Light dappled the wall. The pattern reminded her of a string of pearls. Like the painting A Young Woman Standing at a Virginal. Vermeer had painted the pearls translucent, blending into the woman’s skin. Nina blinked. The pearls disappeared. Rather, morphed into something else. She rubbed her eyes and blinked again.
She was in a room, she realized, with a chandelier of opulent crystals casting light onto a wall of . . . books? The bookstore. With a start, she sat up. “Jack?”
He appeared out of nowhere. Maybe he’d been there all along. “Tea?” He handed her a dainty cup, his fingers too large to grasp the delicate curve of the handle.
Knees to her chest, she took the cup and cradled the warmth. “How long have I been sleeping?” Everything appeared fuzzy. She couldn’t quite clear the cobwebs.
“You were out, Nina.” He tucked in beside her on the formal chaise lounge. “You passed out.” Concern hardened his stare as if he might find a reason for what happened by simply looking at her. “I considered taking you to the hospital.”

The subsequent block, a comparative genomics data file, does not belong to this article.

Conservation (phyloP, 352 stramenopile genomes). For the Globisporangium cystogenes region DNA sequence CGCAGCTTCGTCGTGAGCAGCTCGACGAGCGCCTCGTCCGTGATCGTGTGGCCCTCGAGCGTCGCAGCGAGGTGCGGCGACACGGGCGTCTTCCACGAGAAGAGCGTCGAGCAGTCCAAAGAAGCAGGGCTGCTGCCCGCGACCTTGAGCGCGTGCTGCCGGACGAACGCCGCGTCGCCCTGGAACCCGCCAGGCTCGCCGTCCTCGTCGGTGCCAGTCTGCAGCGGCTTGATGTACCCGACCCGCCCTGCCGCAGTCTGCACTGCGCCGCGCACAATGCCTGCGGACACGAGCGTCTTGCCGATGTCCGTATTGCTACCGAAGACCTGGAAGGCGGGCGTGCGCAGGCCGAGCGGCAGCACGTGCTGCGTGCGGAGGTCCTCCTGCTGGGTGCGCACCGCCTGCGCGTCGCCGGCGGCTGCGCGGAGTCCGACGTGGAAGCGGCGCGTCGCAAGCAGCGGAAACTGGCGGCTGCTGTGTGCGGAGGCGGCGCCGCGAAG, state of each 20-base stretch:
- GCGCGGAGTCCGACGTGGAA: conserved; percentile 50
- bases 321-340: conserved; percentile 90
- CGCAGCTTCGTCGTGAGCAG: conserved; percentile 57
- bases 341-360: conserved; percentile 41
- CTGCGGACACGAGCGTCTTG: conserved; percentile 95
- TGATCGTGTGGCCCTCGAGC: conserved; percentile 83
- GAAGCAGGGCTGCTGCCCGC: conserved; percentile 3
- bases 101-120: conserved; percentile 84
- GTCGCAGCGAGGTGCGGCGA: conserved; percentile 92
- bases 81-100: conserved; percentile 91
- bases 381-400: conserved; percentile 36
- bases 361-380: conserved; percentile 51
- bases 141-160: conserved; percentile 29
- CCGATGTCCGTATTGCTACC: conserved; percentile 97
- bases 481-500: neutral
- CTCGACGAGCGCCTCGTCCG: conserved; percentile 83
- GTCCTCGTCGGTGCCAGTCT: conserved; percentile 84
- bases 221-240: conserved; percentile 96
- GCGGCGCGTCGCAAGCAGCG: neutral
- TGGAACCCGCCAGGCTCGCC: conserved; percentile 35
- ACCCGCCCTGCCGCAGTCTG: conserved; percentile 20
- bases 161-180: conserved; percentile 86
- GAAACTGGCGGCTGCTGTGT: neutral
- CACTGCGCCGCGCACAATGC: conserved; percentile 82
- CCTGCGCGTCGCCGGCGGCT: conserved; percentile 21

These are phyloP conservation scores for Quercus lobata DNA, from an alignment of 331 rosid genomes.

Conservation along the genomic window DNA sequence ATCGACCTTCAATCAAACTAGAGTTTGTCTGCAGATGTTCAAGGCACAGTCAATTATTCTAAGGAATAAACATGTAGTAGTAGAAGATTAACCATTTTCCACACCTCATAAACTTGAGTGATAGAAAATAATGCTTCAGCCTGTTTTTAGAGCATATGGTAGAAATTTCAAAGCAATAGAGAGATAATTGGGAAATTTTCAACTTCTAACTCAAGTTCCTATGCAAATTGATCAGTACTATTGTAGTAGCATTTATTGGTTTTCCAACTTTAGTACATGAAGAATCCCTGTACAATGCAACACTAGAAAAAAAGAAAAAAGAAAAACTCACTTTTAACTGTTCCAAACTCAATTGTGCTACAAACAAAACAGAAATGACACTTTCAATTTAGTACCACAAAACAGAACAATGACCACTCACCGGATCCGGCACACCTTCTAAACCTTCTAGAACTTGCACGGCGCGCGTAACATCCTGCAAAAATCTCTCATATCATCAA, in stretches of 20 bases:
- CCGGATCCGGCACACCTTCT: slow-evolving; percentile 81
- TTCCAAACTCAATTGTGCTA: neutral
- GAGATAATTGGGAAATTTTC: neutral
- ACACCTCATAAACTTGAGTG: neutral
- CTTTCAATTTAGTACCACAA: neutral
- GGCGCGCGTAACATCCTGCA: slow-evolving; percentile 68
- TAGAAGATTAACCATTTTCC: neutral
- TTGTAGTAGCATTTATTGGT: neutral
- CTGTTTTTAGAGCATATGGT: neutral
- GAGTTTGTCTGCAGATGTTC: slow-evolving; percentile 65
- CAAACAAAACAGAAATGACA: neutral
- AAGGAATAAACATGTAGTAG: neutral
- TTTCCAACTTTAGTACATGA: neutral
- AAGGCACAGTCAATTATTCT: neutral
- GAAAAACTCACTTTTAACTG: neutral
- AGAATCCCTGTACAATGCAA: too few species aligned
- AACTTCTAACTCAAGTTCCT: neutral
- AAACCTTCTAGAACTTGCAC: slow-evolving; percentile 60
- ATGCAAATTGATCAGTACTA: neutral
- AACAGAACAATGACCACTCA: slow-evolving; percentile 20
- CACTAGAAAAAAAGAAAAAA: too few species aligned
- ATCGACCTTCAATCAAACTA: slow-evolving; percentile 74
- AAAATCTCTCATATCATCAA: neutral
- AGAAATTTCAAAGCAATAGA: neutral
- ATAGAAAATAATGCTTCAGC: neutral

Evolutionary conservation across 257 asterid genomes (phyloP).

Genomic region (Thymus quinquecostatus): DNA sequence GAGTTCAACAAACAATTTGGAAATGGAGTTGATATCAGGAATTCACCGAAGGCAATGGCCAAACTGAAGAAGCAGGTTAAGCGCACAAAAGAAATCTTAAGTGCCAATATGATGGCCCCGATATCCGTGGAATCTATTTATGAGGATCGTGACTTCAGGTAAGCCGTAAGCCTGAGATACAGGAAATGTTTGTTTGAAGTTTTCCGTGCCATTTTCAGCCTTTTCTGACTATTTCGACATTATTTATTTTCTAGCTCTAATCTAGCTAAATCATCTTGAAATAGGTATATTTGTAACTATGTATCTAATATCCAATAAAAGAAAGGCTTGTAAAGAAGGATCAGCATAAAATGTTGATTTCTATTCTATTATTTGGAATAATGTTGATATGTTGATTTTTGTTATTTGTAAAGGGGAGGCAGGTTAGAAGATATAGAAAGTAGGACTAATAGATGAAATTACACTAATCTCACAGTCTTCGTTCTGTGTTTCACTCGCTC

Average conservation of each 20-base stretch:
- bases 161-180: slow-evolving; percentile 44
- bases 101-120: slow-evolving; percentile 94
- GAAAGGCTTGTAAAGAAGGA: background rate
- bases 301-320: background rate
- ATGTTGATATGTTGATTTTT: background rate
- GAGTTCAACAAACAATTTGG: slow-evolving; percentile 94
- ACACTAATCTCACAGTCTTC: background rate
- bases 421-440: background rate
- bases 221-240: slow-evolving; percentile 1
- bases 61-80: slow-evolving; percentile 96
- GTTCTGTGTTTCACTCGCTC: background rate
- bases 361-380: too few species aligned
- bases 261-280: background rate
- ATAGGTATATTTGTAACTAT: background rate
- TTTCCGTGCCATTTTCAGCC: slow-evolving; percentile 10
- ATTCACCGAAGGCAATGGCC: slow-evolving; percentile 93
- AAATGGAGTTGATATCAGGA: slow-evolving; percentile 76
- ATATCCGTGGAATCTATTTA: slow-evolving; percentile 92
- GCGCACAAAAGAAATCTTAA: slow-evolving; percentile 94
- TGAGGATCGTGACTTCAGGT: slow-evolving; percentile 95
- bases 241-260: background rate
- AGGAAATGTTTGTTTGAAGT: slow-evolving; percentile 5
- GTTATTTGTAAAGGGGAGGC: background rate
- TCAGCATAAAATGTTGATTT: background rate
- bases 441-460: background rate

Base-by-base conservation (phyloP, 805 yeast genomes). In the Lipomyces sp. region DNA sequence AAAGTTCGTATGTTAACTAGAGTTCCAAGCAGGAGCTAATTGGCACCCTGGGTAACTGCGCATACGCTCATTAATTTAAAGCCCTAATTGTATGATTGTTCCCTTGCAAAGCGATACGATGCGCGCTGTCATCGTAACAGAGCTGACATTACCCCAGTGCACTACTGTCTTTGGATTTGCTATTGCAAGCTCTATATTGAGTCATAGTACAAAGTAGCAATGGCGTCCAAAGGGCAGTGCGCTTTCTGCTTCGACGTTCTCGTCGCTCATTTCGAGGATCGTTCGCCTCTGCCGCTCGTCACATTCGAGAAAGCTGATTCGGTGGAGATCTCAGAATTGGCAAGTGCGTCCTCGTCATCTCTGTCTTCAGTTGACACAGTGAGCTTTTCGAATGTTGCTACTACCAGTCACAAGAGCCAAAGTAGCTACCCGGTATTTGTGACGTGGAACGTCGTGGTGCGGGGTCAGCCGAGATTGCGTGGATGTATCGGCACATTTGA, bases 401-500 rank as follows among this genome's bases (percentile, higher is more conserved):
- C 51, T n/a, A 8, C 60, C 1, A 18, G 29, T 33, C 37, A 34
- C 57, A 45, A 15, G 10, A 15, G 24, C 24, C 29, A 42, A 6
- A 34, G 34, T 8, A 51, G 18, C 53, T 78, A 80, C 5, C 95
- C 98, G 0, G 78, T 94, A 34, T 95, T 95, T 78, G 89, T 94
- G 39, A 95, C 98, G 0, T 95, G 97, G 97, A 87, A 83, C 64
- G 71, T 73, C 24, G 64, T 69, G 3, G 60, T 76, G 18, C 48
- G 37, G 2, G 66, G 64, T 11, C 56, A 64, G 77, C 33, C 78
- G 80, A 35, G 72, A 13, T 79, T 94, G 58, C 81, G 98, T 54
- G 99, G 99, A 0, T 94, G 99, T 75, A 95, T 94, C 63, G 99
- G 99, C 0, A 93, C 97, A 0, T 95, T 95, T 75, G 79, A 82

She took a long sip. And another. The fog began to lift. She remembered the road trip. The newspaper. The gallery. The bartender with kind eyes. Her senses heightened when she recalled what the bartender had said: his aunt had worked at the gallery in the eighties. Nina couldn’t remember her name. Then again, she was bad at names.
They were sitting beside a sash window. Outside, a bright sky begged for a playful walk. Inside, shadows hid between the bookcases, appearing cavernous, fading into an abyss. The bookstore was eerily quiet. Something fel t off.
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